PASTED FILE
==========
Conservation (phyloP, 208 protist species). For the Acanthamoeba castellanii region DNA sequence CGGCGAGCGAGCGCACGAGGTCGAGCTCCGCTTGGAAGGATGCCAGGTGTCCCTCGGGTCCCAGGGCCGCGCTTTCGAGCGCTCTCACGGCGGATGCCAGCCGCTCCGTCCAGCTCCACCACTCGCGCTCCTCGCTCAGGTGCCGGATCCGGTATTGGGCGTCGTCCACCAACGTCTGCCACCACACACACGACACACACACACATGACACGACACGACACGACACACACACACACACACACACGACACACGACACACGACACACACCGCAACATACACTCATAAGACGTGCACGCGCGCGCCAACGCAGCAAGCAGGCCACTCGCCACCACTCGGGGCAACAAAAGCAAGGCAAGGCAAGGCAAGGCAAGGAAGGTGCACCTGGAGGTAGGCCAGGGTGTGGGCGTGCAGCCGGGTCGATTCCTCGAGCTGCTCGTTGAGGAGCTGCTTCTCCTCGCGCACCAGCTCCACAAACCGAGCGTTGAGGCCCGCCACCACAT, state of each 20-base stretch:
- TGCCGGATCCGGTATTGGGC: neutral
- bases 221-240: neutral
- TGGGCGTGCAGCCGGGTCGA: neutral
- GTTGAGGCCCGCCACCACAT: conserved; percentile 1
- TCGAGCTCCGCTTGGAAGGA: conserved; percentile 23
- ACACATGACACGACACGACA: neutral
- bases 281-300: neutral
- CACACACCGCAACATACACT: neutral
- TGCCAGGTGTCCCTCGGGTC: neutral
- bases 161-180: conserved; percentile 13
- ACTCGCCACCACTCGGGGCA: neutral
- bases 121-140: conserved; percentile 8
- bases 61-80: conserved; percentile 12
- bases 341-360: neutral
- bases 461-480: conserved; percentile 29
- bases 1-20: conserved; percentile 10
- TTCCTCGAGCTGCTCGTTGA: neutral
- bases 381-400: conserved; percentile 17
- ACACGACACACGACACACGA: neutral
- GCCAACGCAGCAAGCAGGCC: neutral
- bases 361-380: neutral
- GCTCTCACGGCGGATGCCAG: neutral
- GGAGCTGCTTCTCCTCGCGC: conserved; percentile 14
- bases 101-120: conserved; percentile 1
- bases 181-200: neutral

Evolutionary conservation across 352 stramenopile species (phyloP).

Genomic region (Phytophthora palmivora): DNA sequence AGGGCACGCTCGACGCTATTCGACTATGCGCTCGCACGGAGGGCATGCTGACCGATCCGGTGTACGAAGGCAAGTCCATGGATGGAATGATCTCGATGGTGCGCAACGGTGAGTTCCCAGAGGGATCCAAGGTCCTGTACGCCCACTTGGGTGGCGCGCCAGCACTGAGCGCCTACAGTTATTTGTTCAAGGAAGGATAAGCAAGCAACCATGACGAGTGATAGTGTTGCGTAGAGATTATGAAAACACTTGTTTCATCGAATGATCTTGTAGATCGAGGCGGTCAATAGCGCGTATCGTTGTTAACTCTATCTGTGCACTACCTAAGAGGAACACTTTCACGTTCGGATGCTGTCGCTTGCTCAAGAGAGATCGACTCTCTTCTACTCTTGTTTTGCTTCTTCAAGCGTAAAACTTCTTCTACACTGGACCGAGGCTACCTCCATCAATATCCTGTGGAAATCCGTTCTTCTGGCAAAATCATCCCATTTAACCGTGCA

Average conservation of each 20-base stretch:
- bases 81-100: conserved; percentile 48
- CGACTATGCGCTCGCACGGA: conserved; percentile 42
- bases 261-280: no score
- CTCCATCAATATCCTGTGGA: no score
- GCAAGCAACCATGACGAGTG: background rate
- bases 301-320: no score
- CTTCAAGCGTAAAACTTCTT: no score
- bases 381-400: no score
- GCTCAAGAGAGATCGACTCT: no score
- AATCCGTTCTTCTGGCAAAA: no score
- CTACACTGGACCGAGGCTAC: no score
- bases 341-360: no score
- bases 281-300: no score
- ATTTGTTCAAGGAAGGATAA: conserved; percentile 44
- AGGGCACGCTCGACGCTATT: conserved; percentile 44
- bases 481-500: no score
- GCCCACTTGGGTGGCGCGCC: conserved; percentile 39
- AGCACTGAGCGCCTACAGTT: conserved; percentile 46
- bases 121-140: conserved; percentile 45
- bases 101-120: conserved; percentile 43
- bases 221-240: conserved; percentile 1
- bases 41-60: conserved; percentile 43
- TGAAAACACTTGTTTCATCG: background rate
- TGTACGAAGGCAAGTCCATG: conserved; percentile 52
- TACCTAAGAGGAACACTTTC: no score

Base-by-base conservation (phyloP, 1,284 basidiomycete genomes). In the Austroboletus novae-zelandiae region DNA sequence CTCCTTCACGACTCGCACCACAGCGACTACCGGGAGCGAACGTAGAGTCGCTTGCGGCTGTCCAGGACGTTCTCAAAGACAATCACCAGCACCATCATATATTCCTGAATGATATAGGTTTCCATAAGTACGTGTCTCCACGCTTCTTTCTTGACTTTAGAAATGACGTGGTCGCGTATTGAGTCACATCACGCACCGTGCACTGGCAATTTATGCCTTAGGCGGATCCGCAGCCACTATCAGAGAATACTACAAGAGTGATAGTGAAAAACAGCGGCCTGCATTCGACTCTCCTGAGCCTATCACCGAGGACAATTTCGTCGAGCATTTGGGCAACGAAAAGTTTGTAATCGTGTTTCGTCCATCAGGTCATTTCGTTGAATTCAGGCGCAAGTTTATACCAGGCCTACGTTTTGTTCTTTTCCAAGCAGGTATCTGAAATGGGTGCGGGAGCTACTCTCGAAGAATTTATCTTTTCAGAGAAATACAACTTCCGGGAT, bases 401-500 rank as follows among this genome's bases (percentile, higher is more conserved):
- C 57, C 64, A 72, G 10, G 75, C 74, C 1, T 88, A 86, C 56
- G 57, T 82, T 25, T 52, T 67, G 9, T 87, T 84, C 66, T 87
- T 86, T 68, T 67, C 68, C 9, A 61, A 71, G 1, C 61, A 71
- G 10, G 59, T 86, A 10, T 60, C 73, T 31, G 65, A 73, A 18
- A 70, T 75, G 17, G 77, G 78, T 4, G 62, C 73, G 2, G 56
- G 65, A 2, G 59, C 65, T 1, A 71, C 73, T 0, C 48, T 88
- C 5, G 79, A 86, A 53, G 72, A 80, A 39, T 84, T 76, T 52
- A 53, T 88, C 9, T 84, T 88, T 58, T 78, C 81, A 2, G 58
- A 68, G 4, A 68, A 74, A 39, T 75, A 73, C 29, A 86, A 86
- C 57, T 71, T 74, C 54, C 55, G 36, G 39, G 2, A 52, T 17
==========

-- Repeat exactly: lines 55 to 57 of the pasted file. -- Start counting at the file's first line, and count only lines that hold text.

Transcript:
Base-by-base conservation (phyloP, 1,284 basidiomycete genomes). In the Austroboletus novae-zelandiae region DNA sequence CTCCTTCACGACTCGCACCACAGCGACTACCGGGAGCGAACGTAGAGTCGCTTGCGGCTGTCCAGGACGTTCTCAAAGACAATCACCAGCACCATCATATATTCCTGAATGATATAGGTTTCCATAAGTACGTGTCTCCACGCTTCTTTCTTGACTTTAGAAATGACGTGGTCGCGTATTGAGTCACATCACGCACCGTGCACTGGCAATTTATGCCTTAGGCGGATCCGCAGCCACTATCAGAGAATACTACAAGAGTGATAGTGAAAAACAGCGGCCTGCATTCGACTCTCCTGAGCCTATCACCGAGGACAATTTCGTCGAGCATTTGGGCAACGAAAAGTTTGTAATCGTGTTTCGTCCATCAGGTCATTTCGTTGAATTCAGGCGCAAGTTTATACCAGGCCTACGTTTTGTTCTTTTCCAAGCAGGTATCTGAAATGGGTGCGGGAGCTACTCTCGAAGAATTTATCTTTTCAGAGAAATACAACTTCCGGGAT, bases 401-500 rank as follows among this genome's bases (percentile, higher is more conserved):
- C 57, C 64, A 72, G 10, G 75, C 74, C 1, T 88, A 86, C 56
- G 57, T 82, T 25, T 52, T 67, G 9, T 87, T 84, C 66, T 87